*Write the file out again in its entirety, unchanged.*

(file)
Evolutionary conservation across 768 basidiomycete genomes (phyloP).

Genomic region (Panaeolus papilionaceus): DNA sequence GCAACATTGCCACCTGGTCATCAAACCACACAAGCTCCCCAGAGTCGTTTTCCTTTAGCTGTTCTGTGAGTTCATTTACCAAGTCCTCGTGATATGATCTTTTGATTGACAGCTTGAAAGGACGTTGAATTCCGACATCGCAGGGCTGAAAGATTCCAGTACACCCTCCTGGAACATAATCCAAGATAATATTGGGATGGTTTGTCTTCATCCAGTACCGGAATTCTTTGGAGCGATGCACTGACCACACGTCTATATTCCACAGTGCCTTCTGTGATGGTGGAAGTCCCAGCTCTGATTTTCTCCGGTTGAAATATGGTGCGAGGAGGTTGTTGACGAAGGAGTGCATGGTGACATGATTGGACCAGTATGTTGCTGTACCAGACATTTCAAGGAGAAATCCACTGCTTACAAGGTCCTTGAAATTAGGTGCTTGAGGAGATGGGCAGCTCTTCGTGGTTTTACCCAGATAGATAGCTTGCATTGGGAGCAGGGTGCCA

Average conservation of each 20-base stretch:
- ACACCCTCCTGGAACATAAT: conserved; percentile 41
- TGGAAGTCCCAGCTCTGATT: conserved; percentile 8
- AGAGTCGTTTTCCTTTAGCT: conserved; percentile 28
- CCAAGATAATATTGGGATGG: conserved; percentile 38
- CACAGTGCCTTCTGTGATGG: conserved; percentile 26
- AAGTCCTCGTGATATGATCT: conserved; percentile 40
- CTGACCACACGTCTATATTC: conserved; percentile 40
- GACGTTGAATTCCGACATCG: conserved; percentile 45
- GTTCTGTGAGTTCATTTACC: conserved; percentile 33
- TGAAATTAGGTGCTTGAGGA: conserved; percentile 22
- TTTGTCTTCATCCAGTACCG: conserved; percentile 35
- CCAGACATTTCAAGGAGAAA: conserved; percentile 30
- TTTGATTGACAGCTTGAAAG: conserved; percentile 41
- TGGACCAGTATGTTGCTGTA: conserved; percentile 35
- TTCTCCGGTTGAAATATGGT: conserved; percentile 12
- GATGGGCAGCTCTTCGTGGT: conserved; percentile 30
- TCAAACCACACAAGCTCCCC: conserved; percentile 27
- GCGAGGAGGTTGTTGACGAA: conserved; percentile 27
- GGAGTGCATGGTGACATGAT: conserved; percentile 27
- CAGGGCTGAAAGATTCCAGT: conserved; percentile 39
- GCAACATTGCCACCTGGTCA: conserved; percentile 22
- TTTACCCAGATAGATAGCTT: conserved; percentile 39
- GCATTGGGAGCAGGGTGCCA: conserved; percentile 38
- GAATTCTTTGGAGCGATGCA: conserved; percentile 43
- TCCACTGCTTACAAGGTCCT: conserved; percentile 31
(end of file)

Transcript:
Evolutionary conservation across 768 basidiomycete genomes (phyloP).

Genomic region (Panaeolus papilionaceus): DNA sequence GCAACATTGCCACCTGGTCATCAAACCACACAAGCTCCCCAGAGTCGTTTTCCTTTAGCTGTTCTGTGAGTTCATTTACCAAGTCCTCGTGATATGATCTTTTGATTGACAGCTTGAAAGGACGTTGAATTCCGACATCGCAGGGCTGAAAGATTCCAGTACACCCTCCTGGAACATAATCCAAGATAATATTGGGATGGTTTGTCTTCATCCAGTACCGGAATTCTTTGGAGCGATGCACTGACCACACGTCTATATTCCACAGTGCCTTCTGTGATGGTGGAAGTCCCAGCTCTGATTTTCTCCGGTTGAAATATGGTGCGAGGAGGTTGTTGACGAAGGAGTGCATGGTGACATGATTGGACCAGTATGTTGCTGTACCAGACATTTCAAGGAGAAATCCACTGCTTACAAGGTCCTTGAAATTAGGTGCTTGAGGAGATGGGCAGCTCTTCGTGGTTTTACCCAGATAGATAGCTTGCATTGGGAGCAGGGTGCCA

Average conservation of each 20-base stretch:
- ACACCCTCCTGGAACATAAT: conserved; percentile 41
- TGGAAGTCCCAGCTCTGATT: conserved; percentile 8
- AGAGTCGTTTTCCTTTAGCT: conserved; percentile 28
- CCAAGATAATATTGGGATGG: conserved; percentile 38
- CACAGTGCCTTCTGTGATGG: conserved; percentile 26
- AAGTCCTCGTGATATGATCT: conserved; percentile 40
- CTGACCACACGTCTATATTC: conserved; percentile 40
- GACGTTGAATTCCGACATCG: conserved; percentile 45
- GTTCTGTGAGTTCATTTACC: conserved; percentile 33
- TGAAATTAGGTGCTTGAGGA: conserved; percentile 22
- TTTGTCTTCATCCAGTACCG: conserved; percentile 35
- CCAGACATTTCAAGGAGAAA: conserved; percentile 30
- TTTGATTGACAGCTTGAAAG: conserved; percentile 41
- TGGACCAGTATGTTGCTGTA: conserved; percentile 35
- TTCTCCGGTTGAAATATGGT: conserved; percentile 12
- GATGGGCAGCTCTTCGTGGT: conserved; percentile 30
- TCAAACCACACAAGCTCCCC: conserved; percentile 27
- GCGAGGAGGTTGTTGACGAA: conserved; percentile 27
- GGAGTGCATGGTGACATGAT: conserved; percentile 27
- CAGGGCTGAAAGATTCCAGT: conserved; percentile 39
- GCAACATTGCCACCTGGTCA: conserved; percentile 22
- TTTACCCAGATAGATAGCTT: conserved; percentile 39
- GCATTGGGAGCAGGGTGCCA: conserved; percentile 38
- GAATTCTTTGGAGCGATGCA: conserved; percentile 43
- TCCACTGCTTACAAGGTCCT: conserved; percentile 31